(Closed) Grammar/Spelling

posted 10 months ago in The Lounge
Post # 61
Member
6409 posts
Bee Keeper
  • Wedding: February 1997

lovelyruby: That refers to a restrictive clause; which would change the meaning of the sentence if eliminated.

Which is nonrestrictive; it simply adds information to the sentence, but that information can be eliminated without changind the basic meaning. A clause using which has commas on either side (which is a visual way of reminding a person that it can be lifted from the sentence without changing the meaning).

So you would say, “The dog that scares me lives next door.” No other dog can be substituted. This is specifically the dog that scares you.

But you would say, “The spotted dog, which I told you about yesterday, lives next door.” The spotted dog still lives next door, whether or not anyone remembers you telling them about it the day before.

Post # 62
Member
909 posts
Busy bee
  • Wedding: August 1983
  • elderbee–Re “gift” as a verb. Words change part of speech all the time, of course and much to my despair, but usually they also get (repulsively) longer as in glitterati‘s example of (woe) “use” becoming “utilize.” It’s a mystery.
  • Add confusing “whoa” and “woe” to the list.
  • echomomm–“I,” “we,” “he,” “she,” and “they” are used as the subject of a sentence or clause; “me,” “us,” “him,” “her,” and “them” are forms for the object of a sentence/clause. “I gave it to him.” “We invited Sally and him.” “Oh, woe! I forgot to send a gift to her for her wedding. Or to him, either.” “You” works as subject or object, as singular or plural. “Her” can be the possessive as well as the objective, but “his,” possessive,” is not objective–another mystery. Anyway, if it’s after “to” or “at” or “with” or any other preposition, use “me,” “her,” “him,” “us,” or “them.”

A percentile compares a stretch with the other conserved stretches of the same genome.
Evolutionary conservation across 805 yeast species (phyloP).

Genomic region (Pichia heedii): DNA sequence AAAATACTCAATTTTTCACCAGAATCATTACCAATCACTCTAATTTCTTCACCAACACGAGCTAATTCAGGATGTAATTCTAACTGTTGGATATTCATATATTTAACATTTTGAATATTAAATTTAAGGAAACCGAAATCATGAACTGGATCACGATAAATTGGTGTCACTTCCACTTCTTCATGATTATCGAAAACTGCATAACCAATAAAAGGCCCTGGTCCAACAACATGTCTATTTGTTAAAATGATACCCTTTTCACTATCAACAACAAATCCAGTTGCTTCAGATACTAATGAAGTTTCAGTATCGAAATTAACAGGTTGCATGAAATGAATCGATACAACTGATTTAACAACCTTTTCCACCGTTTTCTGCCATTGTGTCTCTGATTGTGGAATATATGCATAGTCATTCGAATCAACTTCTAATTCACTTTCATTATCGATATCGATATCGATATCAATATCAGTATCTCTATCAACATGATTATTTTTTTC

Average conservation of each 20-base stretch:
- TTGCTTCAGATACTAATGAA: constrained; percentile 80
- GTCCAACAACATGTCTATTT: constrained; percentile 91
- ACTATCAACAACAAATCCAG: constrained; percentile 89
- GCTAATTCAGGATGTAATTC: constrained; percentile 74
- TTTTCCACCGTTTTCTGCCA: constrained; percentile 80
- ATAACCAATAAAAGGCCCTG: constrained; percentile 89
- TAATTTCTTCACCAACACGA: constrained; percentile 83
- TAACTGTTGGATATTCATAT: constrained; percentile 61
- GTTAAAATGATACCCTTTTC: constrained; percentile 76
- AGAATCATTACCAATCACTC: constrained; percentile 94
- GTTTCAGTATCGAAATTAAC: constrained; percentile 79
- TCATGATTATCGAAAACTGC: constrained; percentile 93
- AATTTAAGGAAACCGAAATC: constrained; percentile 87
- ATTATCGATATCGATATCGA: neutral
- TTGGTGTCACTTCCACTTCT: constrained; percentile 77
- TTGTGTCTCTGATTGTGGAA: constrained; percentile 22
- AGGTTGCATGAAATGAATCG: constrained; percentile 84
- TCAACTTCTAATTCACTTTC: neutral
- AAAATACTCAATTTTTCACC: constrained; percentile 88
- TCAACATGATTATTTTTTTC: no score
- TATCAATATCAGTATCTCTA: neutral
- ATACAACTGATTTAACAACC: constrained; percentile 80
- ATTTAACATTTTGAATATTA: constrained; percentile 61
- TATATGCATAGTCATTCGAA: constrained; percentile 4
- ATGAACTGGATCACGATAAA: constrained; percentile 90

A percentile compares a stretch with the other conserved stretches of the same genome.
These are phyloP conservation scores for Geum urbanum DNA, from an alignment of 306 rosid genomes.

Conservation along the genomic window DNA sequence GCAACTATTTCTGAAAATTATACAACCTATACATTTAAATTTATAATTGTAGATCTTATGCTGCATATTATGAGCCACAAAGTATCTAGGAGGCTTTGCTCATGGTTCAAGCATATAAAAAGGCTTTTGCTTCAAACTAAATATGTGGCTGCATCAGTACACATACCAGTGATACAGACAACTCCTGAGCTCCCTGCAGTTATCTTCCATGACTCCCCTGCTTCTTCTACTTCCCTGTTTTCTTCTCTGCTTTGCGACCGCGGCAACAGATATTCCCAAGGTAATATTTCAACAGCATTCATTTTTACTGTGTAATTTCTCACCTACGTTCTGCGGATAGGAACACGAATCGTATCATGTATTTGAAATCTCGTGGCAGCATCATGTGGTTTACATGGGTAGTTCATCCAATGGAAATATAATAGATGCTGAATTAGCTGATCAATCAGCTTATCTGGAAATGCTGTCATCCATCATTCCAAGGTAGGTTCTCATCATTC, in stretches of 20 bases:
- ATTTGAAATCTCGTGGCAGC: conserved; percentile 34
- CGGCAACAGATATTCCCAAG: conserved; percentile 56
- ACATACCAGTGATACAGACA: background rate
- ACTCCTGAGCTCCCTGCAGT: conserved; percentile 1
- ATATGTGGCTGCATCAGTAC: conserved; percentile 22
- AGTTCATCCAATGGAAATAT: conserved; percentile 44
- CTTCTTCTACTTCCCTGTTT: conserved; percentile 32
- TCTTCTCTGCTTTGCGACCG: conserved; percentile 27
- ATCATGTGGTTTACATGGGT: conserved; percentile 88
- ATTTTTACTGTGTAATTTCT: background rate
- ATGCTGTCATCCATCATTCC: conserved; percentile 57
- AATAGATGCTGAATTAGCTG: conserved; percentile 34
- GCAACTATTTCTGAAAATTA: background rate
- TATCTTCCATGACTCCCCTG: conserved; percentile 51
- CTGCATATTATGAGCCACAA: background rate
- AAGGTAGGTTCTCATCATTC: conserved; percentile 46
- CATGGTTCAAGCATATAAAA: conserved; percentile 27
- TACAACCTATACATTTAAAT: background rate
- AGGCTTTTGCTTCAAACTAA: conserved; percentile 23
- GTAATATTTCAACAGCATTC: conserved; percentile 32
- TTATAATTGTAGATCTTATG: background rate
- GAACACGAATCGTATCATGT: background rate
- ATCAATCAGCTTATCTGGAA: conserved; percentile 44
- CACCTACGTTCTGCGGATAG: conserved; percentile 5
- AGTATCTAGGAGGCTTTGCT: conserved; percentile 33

• “Ask a simple question; you get a pageant.” (Stan Freberg)
Post # 63
Member
488 posts
Helper bee
  • Wedding: December 1969 - City, State

echomomm :  So you would say, “The dog that scares me lives next door.” No other dog can be substituted. This is specifically the dog that scares you.

I know this is not exactly relevant to the “that” vs” who” discussion but thanks for explaining it in a way that is much clearer than in my previous post. 

 

Post # 64
Member
909 posts
Busy bee
  • Wedding: August 1983
  • echomomm–I apologize for telling you things you already know about pronouns. I misunderstood your level of expertise.
  • Even Fowler pretty much gave up on “that” and “which” after explaing their use for most of a page.
Post # 65
Member
410 posts
Helper bee

DEFINITLEY! Or definintley, or any other misspelling of the word! I get it, it took me a while to get it consistently right, but some days it seems I’m the only one!

DE-FINITE-LY. Definitely.

Post # 66
Member
3941 posts
Honey bee

lifeisbeeutiful :  Thank you. I was certainly taken aback by the assertion that  I was mean to point it out. I think it would be more mean to the children this poster was teaching *not* to point it out. 

Post # 67
Member
6536 posts
Bee Keeper
  • Wedding: June 2015

I remembered the other phrase that bugs me here: “for all intensive purposes”. NO!  “For all intents and purposes”, for heaven’s sake. 

Post # 68
Member
2398 posts
Buzzing bee
  • Wedding: October 2016

cassandra7 :  “gift” is also a verb. Has been for, well, forever. It is synonymous with “present” (ironically, both a noun and verb).

Post # 69
Member
909 posts
Busy bee
  • Wedding: August 1983

Four hundred years, but not in wide usage as it is now. It’s one of those 5% things: Use “lay” for “lie,” most people won’t notice, and five percent of your listeners/readers will wince. Or not give you the job. Or marry you. Or whatever. That is, most people don’t care at all, and the few who care care intensely. Language is always changing, and some of the changes are very hard for some people (I am among them, obviously) to accept.

Post # 70
Member
11974 posts
Sugar Beekeeper

In addition to many of the PPs:

“Brag on” instead of “brag about.” 

“Take a listen” instead of “Listen” or “Let’s listen.” Seemingly every reporter in the last five years has adopted this one. 

Post # 72
Member
909 posts
Busy bee
  • Wedding: August 1983

Elderbee, how do you feel about people who think “fulsome praise” is positive?

Post # 73
Member
414 posts
Helper bee
  • Wedding: Canada

Were vs where.  I can’t understand how they can be confused for each other.  

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